Some feature work may be easier accomplished with a dedicated branch in Git. This allows several people to work together at once. Dawid's Git Page has details on how to create a branch and push it to the remote repository for others to pull and collaborate.

Preferred practice is to name your branch jira/solr-XXXXX (where "solr-XXXXX" is the JIRA ID), unless your feature does not yet have a single JIRA that's appropriate. In that case, you can use feature/<name>. If you name your branch in this way, commits to the branch will not pollute the comments of your JIRA issue.

Merging master with Your Branch

While working on your branch, you should periodically bring it up to date with "master". This will make eventual merging with master later simpler, because you resolve any conflicts as you go. To do this:

  • git checkout master - first checkout master to be sure you have all the latest changes. If you are already on master, git pull to make sure you have the latest.
  • git checkout <branch> - next checkout your branch.
  • git merge master - this will apply all the changes in master that are not local to your branch.

At this point, you likely have conflicts. You need to resolve those, and there are a number of ways to do that.

Once the conflicts have been resolved:

  • git commit - add your files. The commit message may be already populated with a message, edit it as needed.
  • git push - push the merged branch to the remote repository.

Git may prompt you to git rebase --continue, if conflicts are resolved, that should end up in the same place, of prompting you to git push your final changes to the remote repository.

You may want to consider doing git merge --squash master - this will merge all commits from master into a single commit locally. Then when you commit the changes to your branch, the branch history won't become polluted with commits that didn't originate from the branch.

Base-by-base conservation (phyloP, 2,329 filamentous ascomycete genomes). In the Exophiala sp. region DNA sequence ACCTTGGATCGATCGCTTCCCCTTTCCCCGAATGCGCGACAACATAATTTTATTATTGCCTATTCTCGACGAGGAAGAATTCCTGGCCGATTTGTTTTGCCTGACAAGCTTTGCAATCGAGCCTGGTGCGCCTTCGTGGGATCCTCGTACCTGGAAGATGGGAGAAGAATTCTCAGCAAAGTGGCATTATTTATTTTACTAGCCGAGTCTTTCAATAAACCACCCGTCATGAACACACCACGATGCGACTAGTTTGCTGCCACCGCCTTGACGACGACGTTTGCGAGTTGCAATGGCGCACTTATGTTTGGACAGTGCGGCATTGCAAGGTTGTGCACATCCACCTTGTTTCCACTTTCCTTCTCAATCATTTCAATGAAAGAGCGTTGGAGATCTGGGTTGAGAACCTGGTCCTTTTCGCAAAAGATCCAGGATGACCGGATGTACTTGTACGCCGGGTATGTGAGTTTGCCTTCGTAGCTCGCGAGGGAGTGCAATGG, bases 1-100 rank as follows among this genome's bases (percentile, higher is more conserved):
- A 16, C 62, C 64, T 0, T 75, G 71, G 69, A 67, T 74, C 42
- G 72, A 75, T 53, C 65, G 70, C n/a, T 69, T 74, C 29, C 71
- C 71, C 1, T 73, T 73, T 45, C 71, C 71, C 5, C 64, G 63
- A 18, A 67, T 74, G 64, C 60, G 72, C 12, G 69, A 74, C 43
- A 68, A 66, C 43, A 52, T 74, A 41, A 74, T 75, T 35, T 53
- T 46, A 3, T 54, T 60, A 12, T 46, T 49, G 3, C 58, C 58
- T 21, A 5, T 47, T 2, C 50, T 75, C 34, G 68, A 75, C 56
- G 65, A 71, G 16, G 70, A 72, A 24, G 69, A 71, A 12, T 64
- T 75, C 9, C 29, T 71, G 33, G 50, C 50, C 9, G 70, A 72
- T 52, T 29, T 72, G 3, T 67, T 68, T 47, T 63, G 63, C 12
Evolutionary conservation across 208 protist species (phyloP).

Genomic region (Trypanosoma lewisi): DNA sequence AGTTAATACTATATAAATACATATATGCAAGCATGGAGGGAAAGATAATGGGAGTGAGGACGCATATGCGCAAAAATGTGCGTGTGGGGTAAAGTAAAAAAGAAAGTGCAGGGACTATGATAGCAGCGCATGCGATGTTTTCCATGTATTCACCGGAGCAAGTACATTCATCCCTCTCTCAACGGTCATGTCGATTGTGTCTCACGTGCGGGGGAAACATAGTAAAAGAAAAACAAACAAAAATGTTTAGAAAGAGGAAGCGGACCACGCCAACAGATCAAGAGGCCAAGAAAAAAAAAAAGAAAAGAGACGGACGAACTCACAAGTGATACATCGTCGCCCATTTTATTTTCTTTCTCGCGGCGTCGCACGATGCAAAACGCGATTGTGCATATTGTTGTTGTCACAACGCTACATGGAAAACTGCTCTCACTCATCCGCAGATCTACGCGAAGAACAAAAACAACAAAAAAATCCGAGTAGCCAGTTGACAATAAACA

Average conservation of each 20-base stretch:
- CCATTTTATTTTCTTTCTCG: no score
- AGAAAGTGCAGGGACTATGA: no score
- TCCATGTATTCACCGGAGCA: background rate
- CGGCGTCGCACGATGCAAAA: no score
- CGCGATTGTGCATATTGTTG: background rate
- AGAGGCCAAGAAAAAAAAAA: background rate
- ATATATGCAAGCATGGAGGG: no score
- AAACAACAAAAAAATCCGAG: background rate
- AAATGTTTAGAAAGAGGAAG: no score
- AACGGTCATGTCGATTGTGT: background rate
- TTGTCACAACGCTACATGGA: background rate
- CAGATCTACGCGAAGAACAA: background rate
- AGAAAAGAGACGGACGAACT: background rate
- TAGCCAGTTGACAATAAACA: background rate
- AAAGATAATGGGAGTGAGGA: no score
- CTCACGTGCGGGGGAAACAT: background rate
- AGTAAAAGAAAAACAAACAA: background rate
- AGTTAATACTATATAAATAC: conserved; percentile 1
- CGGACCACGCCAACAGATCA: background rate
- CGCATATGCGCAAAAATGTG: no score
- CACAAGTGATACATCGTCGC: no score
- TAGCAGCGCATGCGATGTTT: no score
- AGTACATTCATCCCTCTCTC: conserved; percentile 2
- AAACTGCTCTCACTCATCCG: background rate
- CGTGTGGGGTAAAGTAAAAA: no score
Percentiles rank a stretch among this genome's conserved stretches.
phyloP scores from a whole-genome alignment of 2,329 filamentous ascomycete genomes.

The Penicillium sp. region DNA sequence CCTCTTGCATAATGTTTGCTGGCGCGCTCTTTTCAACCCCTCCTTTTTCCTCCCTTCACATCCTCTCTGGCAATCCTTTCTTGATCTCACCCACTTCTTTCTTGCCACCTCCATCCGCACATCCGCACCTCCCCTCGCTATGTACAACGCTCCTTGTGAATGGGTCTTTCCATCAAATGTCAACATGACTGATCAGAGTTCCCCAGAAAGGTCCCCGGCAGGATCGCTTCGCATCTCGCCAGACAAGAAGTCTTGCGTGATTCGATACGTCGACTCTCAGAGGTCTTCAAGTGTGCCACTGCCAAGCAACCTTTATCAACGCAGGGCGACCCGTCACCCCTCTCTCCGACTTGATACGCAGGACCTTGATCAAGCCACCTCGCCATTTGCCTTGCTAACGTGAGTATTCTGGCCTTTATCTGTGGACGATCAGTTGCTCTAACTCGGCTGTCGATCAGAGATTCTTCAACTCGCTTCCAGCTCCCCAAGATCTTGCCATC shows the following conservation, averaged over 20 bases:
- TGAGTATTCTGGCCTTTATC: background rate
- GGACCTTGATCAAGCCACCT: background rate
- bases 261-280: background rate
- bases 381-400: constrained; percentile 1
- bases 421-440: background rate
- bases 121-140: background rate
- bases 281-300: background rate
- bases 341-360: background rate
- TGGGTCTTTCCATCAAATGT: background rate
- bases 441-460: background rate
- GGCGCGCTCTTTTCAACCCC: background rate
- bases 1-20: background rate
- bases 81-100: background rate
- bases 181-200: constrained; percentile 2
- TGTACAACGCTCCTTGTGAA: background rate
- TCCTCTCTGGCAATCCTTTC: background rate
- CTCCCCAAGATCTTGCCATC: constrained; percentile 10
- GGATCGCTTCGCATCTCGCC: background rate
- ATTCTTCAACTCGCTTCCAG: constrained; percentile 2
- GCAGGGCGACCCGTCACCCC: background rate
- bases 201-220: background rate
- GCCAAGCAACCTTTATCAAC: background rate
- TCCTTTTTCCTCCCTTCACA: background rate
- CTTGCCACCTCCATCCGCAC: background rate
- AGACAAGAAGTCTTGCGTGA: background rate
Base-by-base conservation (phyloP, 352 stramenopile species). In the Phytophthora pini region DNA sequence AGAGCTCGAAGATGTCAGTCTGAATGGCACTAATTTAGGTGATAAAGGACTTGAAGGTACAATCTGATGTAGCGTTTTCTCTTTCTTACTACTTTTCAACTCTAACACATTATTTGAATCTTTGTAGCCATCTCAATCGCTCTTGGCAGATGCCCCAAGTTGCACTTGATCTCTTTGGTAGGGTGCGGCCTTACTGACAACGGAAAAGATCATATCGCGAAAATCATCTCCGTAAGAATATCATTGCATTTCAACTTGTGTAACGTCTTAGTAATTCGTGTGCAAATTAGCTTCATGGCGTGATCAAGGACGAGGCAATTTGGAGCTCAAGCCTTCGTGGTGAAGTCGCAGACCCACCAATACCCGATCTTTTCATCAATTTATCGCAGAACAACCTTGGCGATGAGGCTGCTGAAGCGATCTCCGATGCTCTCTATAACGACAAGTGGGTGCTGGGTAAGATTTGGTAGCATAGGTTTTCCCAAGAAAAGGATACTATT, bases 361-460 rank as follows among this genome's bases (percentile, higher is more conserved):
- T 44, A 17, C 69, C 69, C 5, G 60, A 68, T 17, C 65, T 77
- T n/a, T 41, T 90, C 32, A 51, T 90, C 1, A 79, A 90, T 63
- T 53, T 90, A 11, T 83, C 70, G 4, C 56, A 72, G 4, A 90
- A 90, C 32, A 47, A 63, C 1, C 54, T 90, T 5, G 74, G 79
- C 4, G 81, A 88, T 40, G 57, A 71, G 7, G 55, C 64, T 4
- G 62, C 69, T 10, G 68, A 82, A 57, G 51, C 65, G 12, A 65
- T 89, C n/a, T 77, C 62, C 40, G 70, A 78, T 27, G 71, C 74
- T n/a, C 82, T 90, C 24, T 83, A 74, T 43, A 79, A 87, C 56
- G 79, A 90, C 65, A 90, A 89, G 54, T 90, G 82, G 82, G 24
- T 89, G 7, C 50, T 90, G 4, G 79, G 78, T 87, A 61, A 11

Merging Your Branch with master

When your feature is complete, and you want to merge the branch to master, you definitely want to do a squash merge so all of the little commits you made in the branch don't pollute the project master history.

You may also want to merge with master only after doing one last merge of master to your branch. This will allow you to resolve conflicts in your branch before having to deal with them on master, and will make this process cleaner.

Be sure you have run ant precommit on your branch to find any unexpected problems. Best to resolve those on your branch instead of waiting for Jenkins builds to fail, or other committers to notice problems. Running any tests you can is also preferred.

To merge your branch with master:

  • git checkout <branch> - make sure you git pull to have the absolute latest changes from the remote repository.
  • git checkout master - also, pull to make sure to git pull to have the absolute latest changes from the remote repository.
  • git merge --squash <branch> - this will merge your branch with master.

Hopefully you have minimal or maybe no conflicts. If so, resolve them. When you're ready:

  • git commit -m "Merging <branch> with master"

Before you push your changes to master, run ant precommit and tests again to check for anything unexpected.

  • git push

That's it! Yeay!

IntelliJ notes

  • At least one problem with IntelliJ (Community edition, version 15) is that it seems to get confused if you have both the SVN and Git plugins active at once. My (Erick Erickson) issues cleared up when I disabled the svn plugin.